The 2020 legislative session is only a few weeks old, and that puts us at a strange place in the life cycle of the Legislature.
As the session goes on and deadlines for hearings and votes come closer, the Legislature tends to focus on the big issues for the year. That’s when we hear about the tax increases, new projects or significant policy issues.
However, early in the session is when government watchdogs get to observe the true nature of our state lawmakers. Unfortunately, the view from this vantage point isn’t always pretty. This is when nanny-state proposals, unconstitutional overreach bills and social engineering schemes thrive. This is the time when trendy political fads and California-copycat bills get full committee hearings.
This year, the urge to regulate every element of our lives is a popular theme at the Legislature. There’s SB2453, which uses energy efficiency as an excuse to legislate the exact temperature of all state buildings, declaring that no one can set the air conditioning lower than 73 degrees.
Yes, the power of the state legislative process is being used to settle thermostat disputes.
Then there’s SB2636 and companion bill HB2720, which use “gender equity” as the justification for imposing a quota of female directors on the board of any publicly held domestic or foreign corporation with a principal executive office located in Hawaii. The fine for noncompliance is $100,000 for the first offense and $500,000 for subsequent violations. I’ll let you be the judge of whether this law would be more likely to achieve gender equality or chase executive offices out of the state.
But no bill exemplifies the truly bizarre types of bills that we so often see at this time of year more than the original version of HB2540. Though it has now been transformed into an unspecified excise tax on cigarettes, the first version of HB2540 was basically an audacious attempt to ban cigarettes altogether.
The bill proposed increasing the age at which one could legally buy cigarettes and e-cigarettes to at least 30 years old in 2021, then to age 40 in 2022, 50 in 2023, 60 in 2024, and by 2025, 100 years old! The fine for breaking the law would have been $500.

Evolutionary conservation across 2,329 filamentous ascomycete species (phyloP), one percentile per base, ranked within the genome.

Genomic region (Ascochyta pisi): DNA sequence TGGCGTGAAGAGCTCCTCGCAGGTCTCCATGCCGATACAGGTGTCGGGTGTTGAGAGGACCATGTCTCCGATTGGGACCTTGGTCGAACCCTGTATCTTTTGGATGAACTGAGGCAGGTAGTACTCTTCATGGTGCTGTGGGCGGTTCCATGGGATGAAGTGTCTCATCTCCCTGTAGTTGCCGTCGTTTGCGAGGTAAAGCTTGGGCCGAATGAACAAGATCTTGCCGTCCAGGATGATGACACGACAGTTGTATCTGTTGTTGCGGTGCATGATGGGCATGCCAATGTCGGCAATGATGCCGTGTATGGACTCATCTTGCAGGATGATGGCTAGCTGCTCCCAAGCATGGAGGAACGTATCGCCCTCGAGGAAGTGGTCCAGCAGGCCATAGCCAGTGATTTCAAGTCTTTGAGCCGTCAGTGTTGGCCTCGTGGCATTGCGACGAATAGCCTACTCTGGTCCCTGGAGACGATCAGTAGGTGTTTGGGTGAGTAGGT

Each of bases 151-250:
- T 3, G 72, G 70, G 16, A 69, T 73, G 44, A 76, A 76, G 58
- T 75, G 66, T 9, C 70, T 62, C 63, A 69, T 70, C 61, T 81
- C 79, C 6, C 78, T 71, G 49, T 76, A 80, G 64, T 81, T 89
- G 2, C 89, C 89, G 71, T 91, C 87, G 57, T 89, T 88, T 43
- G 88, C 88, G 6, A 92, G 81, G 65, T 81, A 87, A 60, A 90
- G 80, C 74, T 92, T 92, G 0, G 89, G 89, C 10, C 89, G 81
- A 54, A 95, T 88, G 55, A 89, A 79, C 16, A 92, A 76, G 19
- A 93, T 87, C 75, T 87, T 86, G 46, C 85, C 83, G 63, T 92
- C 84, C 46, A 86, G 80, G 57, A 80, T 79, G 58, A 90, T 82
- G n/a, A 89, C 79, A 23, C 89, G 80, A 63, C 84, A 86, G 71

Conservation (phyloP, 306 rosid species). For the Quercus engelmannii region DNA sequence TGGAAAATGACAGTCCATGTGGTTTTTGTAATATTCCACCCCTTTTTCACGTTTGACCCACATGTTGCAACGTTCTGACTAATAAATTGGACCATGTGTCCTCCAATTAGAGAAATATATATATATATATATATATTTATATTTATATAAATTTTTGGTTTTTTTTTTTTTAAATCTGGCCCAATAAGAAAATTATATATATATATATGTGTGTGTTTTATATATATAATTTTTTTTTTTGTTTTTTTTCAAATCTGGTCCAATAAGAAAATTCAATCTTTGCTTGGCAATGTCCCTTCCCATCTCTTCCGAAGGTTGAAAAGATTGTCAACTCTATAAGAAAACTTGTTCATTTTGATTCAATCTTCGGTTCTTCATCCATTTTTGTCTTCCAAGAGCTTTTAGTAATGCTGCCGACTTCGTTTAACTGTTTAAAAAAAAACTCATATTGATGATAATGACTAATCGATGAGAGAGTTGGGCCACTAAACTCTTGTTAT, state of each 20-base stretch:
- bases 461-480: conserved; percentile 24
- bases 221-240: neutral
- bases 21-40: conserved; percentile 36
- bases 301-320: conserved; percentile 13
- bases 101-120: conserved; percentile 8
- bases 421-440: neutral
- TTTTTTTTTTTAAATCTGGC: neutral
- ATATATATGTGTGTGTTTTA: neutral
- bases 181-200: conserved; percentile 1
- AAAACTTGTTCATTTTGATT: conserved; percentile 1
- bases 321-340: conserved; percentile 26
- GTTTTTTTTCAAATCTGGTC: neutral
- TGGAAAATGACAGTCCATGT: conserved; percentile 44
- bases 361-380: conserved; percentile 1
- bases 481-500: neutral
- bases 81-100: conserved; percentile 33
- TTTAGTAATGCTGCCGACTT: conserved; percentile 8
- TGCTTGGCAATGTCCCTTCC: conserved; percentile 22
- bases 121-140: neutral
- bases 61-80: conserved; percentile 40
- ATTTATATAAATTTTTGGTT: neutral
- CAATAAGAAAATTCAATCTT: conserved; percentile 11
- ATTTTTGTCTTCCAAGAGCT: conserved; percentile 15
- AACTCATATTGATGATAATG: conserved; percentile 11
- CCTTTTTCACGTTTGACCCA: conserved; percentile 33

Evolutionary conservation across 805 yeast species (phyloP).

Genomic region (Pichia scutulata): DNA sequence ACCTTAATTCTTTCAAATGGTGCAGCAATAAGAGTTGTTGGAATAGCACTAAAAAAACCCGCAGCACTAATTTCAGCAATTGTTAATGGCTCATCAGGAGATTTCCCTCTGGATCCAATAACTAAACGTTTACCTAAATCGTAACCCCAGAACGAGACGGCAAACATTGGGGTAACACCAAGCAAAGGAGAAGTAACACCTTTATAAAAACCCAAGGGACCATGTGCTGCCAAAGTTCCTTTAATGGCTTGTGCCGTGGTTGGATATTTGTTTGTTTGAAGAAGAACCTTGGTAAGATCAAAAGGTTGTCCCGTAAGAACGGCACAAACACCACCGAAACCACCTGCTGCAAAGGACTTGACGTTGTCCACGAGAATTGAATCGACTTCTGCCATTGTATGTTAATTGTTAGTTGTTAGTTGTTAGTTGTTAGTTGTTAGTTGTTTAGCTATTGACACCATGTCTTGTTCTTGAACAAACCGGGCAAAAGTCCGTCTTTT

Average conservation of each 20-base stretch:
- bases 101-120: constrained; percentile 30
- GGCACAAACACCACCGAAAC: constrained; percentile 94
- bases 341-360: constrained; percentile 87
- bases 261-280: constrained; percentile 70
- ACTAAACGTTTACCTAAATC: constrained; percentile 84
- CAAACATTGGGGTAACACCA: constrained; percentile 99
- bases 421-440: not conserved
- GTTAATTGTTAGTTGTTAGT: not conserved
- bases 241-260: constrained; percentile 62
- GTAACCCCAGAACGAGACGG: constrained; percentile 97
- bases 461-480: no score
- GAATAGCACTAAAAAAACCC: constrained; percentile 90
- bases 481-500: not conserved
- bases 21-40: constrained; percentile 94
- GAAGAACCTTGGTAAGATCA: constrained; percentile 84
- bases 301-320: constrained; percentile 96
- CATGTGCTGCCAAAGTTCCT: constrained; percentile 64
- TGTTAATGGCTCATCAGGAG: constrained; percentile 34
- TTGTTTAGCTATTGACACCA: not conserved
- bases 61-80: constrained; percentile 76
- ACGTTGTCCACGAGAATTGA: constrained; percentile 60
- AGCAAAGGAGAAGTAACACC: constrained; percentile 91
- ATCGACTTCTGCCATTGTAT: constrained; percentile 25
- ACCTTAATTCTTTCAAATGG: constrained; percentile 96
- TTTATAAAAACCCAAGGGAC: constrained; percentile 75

The House Health Committee report on the new version of the bill simply states that an excise tax is a good way to deter smoking. It does not go into the absurdity of a bill that would have raised the age for purchasing cigarettes to 100 over a five-year period.
So why do these odd, overreaching or questionable bills matter if they don’t survive the hearing process?
Because this is the time when your legislators reveal what they really want. This is when we find out what they might choose to pass if they weren’t constrained by practical, political or constitutional limitations.
A legislator who chooses to sponsor heavy, nanny-state regulations is making an important statement about the role of government. The fact that the bill in question didn’t pass, or wasn’t intended to pass without amendment, shouldn’t matter when it comes to evaluating that statement.
It’s a relief to know that none of these bills will look the same if they ever get to the governor’s desk, but it’s still important to know how they began.
If we want to see real change in Hawaii, we should pay attention to what our lawmakers want when they initially submit their bills. When the first hearings of the year are full of big-government proposals, it’s a sign that we’re heading in the wrong direction.